Voting rights groups asked a judge on Monday to block a provision of a new Georgia law that is not necessarily the most consequential, but one that has certainly attracted the most outrage: a ban on handing out food and water to voters waiting in line.
The ban is just one piece of a 98-page bill containing dozens of changes to state voting law, including shortening the time to request a mail ballot, rolling back the pandemic-driven expansion of ballot drop boxes, and reducing early voting before runoff elections.
But it is perhaps the easiest to understand and one that critics call especially punitive. The groups argued that it illegally infringes on their free speech rights and should be blocked immediately, even before any broader case challenging other areas of the law goes to trial.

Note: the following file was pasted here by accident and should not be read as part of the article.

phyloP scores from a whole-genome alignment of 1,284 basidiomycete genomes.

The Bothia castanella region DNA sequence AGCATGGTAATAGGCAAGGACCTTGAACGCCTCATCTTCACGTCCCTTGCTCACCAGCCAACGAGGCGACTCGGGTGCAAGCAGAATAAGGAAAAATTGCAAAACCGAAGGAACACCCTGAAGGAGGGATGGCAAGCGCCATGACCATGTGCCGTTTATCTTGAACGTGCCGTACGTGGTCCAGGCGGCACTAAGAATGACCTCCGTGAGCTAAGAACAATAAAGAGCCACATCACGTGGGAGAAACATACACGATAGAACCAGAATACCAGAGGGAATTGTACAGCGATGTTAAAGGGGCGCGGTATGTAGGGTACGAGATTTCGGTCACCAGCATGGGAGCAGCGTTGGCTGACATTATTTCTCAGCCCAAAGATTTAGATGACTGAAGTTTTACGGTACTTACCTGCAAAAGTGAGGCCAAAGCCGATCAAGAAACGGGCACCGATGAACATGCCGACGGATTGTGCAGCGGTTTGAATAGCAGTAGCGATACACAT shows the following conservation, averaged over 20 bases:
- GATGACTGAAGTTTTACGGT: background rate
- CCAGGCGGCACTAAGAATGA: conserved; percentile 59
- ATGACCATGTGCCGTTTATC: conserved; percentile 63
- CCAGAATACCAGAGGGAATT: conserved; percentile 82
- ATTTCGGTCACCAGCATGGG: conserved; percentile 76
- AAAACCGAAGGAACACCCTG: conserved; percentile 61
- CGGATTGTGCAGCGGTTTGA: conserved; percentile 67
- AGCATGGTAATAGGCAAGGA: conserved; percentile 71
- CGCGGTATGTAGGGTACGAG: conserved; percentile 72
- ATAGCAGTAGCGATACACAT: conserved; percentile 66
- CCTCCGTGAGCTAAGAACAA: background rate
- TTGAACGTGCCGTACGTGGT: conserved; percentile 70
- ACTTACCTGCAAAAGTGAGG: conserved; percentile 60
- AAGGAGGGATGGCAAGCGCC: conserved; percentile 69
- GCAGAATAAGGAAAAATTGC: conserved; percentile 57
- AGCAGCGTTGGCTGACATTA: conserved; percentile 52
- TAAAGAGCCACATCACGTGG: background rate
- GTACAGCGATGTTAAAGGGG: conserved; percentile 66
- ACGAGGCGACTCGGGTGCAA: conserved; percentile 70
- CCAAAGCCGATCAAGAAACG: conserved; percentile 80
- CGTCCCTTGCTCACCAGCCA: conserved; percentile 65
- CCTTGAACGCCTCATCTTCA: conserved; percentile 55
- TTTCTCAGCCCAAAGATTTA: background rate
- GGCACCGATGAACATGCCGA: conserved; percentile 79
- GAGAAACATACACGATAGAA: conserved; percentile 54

U.S. District Judge J.P. Boulee didn't immediately rule on the request for a preliminary injunction.
Lawyers for the state described the provision as a "bright line" drawn to prevent circus-like conditions around polling places that could spur concerns over the possibility of illegal campaigning or vote-buying. But former Richmond County elections director Lynn Bailey called the measure "harsh."
The U.S. Justice Department has also sued trying to overturn Senate Bill 202, arguing that it's racially discriminatory, but it was not among the groups seeking an injunction Monday.
The hearing came just months before the narrowly politically divided state holds highly contested elections in November. Democrat Stacey Abrams is challenging incumbent Republican Gov. Brian Kemp, while Republican Herschel Walker is trying to unseat incumbent Democrat Sen. Raphael Warnock.
The state argued that it's too late, under earlier court decisions, for Boulee to make changes to the November election. The plaintiffs cited multiple examples of when changes were made up to the eve of elections.
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